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Champion Forest Church Trains Volunteers to Run Powerhouse Clair Brothers System

Champion Forest Church

Champion Forest Church Trains Volunteers to Run Powerhouse A/V Systems

Originally published at worshiptechdecisions.com
August 6, 2013

Champion Forest Church, Main Worship CenterChampion Forest Church recently completed a $4.1 million A/V upgrade, refurbishing its PA and videos systems across all seven venues on its Houston campus, as well as updating itscentral switching/routing systems that allow audio and video to be routed to any point on campus. Coming on the heels of a $40 million building campaign completed nearly two years ago, Champion Forest has both the budget and the technological complexity of a major-market broadcast facility, and with the addition last year of a new Clair Brothers Audio line array sound system and new DiGiCo SD 7 digital FOH console for the main worship sanctuary, a live-sound and video infrastructure that rivals many performing arts centers. Amazingly, however, this sophisticated operation, which provides live and produced A/V and media for the church’s 10,000 members, is run almost solely by church volunteers, supervised by Chris Todd, Champion Forest’s pastor of Media and Technology, and his seven-person staff.

“Of the 26 people we have working the media systems in the church on any given Sunday, at least 20 of them will be volunteers,” says Todd, who acquired much of his hands-on video and technology background editing and producing video for the athletic department at his alma mater, the University of Houston.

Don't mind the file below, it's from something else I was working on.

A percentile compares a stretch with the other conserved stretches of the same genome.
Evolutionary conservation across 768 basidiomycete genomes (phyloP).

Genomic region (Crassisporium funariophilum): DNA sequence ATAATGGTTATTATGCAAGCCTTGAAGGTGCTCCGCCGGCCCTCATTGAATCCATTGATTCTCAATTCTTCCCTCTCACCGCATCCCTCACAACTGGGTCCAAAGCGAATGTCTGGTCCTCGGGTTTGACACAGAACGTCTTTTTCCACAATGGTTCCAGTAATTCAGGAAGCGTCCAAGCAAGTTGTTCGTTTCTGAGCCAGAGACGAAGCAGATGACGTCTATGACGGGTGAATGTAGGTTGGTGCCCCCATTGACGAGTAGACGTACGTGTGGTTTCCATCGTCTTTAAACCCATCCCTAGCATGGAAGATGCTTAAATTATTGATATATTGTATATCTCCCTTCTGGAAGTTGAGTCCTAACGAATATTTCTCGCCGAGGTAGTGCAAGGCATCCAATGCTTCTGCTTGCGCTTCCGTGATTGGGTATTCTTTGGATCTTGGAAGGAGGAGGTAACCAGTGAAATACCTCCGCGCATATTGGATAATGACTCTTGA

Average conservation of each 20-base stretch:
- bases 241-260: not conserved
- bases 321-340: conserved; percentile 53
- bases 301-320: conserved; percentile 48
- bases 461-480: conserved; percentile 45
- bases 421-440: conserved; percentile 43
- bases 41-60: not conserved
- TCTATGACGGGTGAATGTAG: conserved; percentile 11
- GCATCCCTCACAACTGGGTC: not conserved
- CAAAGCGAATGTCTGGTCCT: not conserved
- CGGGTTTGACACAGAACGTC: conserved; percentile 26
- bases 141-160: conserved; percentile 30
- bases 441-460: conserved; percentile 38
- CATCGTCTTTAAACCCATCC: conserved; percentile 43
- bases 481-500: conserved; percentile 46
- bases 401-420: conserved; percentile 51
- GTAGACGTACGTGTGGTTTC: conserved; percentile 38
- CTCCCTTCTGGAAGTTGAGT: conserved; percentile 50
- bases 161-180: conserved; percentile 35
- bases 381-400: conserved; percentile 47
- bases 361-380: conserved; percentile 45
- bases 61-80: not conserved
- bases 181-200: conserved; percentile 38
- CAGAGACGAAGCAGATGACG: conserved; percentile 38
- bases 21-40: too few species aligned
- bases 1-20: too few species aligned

It seems like a daunting task, training a staff to run the high-end A/V systems that comprise Champion Forest’s media apparatus, including Ross A/V switchers and routers, and MADI-borne signal distribution. But Todd manages it by adhering to a few key protocols.

  • Start everyone out simply and build up their skills. Todd, an aviation buff, has a three-step protocol for training that he likens to pilot training: “First, you observe,” he says. “You see how things work by watching experienced users working with the equipment. Second, you get to be hands-on with the equipment assisted by an experienced user who takes you through the operational steps for each piece of equipment, including during a service. Third, you finally solo. You’re on your own. It’s an incremental approach that really works well.” Todd also runs a general training seminar twice a year that bring his entire tech staff together to review new developments in A/V technology.
  • Choose scalable key pieces of equipment. Todd says that each time the church upgrades its A/V systems, it will look for the next generation of technologies that it already uses, such as the Ross switchers. The most recent upgrade sees them using an integrated Ross Vision 4ME audio/video switcher, which also simplifies operation because it does not require external embedding/de-embedding for audio. All audio now rides on fiber cabling between all of the venues and the central post production and control room, and all of the DiGiCo digital consoles added in the last upgrade round are all on that line, able to keep the audio signals digital until they hit the sound systems amplifiers. “Any piece of equipment that has a user interface that we’re already familiar with simplifies training,” he says.
  • Choose user-friendly gear. Todd chose Sony video cameras when the church transitioned to HD not only because he liked the image they generated but also because they included features such as focus-assist that made them easier and more reliable for his volunteer staff to run. “These might be little things that just make someone’s job just a bit easier, but they can have a huge impact on their performance because they have that much less to worry about,” he explains.
  • Use checklists. Another idea borrowed from aviation, Todd is a huge proponent of using detailed, sequential checklists for every technology position, from cameras to post production. These are especially important for live events. “Just like with flying, you only get one chance and if you mess it up, it can be disastrous,” he says. “Checklists are critical if you want to do things with excellence and precision.”